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The Big Apple is one giant step closer to legalizing marijuana for adult use.

Yesterday, State Senate Majority Leader Andrea Stewart-Cousins (D) told reporters that the State Legislature and Governor Andrew Cuomo (D) had overcome last week’s impasse regarding impaired driving. With that impediment removed, all signs point towards a bill passing in the next few days.

“I think we are really, really really close on (legalizing) marijuana, we have gotten past the impasse of the impaired driving,” Stewart-Cousins said. “We are looking to get language that will I think be satisfactory in the next day or so.”

What’s The Issue?

The issue at hand was whether driving under the influence of marijuana should be treated as a traffic infraction or criminal misdemeanor.

Law enforcement groups, including the District Attorneys Association of the State of New York, raised concerns that classifying impaired driving as a traffic infraction would send the wrong message to the public, endangering residents and visitors.

Conversely, legislators have emphasized the importance of reducing marijuana incarcerations, as well as ending the police practice of conducting searches on the basis of marijuana odor alone.

The lack of effective roadside testing technology further complicates things since present-day testing methods can not accurately determine how recently a driver has consumed marijuana.

At The Negotiating Table 

Currently, how exactly lawmakers resolved the impasse remains unclear. However, Governor Cuomo has already conceded two key provisions in his legalization plan to the legislature: social equity funding and home-grow. 

The Marijuana Regulation and Taxation Act (MRTA), co-sponsored by Stewart-Cousins and Senate Finance Committee Chairwoman Liz Krueger (D), starkly contrasted the governor’s original marijuana bill by allowing New York residents to cultivate cannabis inside their own homes, as well as by setting aside a percentage of marijuana tax revenue to be reinvested in the minority communities that have been most affected by marijuana prohibition.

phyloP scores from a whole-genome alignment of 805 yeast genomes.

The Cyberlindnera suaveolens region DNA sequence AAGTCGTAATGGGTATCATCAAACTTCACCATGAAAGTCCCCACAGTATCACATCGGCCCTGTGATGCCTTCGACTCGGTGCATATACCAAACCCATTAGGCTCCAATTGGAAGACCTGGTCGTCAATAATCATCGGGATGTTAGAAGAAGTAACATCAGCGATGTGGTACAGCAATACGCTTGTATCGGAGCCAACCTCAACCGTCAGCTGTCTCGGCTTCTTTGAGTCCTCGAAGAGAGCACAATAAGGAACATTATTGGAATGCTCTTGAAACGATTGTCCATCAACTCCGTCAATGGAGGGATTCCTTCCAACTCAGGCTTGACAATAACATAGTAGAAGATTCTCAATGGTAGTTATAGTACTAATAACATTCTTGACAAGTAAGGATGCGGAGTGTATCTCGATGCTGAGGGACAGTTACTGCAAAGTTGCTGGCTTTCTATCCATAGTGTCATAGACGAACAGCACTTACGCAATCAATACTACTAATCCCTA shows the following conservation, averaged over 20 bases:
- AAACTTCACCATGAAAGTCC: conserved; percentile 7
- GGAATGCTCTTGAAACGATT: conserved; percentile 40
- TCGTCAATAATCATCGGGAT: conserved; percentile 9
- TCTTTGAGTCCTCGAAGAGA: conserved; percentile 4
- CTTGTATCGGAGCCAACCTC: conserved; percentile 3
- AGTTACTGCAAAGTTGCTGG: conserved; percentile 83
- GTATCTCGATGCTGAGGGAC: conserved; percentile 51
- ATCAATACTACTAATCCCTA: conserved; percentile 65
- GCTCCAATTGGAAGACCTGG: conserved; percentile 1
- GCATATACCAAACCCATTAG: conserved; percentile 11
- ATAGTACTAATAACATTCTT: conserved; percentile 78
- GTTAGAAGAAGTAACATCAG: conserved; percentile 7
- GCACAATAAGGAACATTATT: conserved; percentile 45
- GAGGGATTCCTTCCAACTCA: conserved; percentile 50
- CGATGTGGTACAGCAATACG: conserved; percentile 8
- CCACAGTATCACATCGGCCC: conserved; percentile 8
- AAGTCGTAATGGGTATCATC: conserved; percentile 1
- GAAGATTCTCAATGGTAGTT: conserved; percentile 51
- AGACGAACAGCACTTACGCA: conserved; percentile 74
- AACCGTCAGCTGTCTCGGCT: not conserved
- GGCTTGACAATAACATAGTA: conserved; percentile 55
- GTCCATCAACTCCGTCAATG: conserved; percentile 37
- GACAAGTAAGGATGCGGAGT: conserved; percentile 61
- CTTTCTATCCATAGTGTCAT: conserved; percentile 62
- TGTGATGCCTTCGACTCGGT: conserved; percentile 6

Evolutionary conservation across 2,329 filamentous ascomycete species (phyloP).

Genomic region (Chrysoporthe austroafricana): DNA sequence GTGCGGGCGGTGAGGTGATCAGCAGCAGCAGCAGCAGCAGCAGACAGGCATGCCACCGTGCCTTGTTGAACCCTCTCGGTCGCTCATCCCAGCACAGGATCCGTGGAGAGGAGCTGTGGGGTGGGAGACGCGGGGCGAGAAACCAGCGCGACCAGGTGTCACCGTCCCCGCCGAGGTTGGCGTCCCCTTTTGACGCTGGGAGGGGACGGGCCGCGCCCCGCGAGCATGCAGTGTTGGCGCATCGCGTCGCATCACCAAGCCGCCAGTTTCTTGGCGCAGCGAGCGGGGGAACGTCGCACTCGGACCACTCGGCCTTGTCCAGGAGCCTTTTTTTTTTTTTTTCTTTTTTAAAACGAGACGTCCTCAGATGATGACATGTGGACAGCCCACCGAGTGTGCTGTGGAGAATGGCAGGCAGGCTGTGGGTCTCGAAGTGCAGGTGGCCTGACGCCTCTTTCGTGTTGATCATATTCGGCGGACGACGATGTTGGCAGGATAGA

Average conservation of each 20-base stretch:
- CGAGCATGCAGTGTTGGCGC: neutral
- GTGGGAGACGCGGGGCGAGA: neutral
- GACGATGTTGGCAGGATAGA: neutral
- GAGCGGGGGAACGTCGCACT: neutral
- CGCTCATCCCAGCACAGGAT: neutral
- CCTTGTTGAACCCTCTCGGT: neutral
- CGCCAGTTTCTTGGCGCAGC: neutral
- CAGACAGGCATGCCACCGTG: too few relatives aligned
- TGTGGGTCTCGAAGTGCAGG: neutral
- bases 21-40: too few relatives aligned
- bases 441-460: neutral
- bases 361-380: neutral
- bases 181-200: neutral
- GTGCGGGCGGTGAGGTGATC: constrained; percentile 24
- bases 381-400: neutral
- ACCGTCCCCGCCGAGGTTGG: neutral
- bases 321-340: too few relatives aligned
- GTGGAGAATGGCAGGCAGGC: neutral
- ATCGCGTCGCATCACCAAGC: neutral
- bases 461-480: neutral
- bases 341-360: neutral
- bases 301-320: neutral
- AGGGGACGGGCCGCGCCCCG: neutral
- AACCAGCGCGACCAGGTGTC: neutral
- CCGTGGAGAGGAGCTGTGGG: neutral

While the exact language in the bill remains hazy, Senator Krueger said in a radio interview that she is “extremely pleased with the agreement that we have come to.”

Is The Third Time The Charm For Governor Cuomo?

This will be the governor’s third attempt at passing marijuana reform. In 2019 and 2020, Cuomo endeavored to pass a legalization bill through his executive budget, though each time he was thwarted by his own party who criticized the gubernatorial office for prioritizing tax revenue above criminal justice reform. This year, however, the legislature has made it clear that negotiations will take place outside of the budget process. 

Regardless of their differences, both Cuomo and the legislature are optimistic that they will reach an agreement soon. The governor made his intention to succeed in legalizing marijuana this go-round by saying, “We’ve tried to do that for the past three years, we have to get it done this year.”

“Since I’ve never gotten this close to the deadline before, I’m feeling that there is impetus to get this done as quickly as possible,” Senator Krueger recently said. “ I am prepared to do everything in my power to close this out, get this bill to both floors, and get it signed by the governor.”

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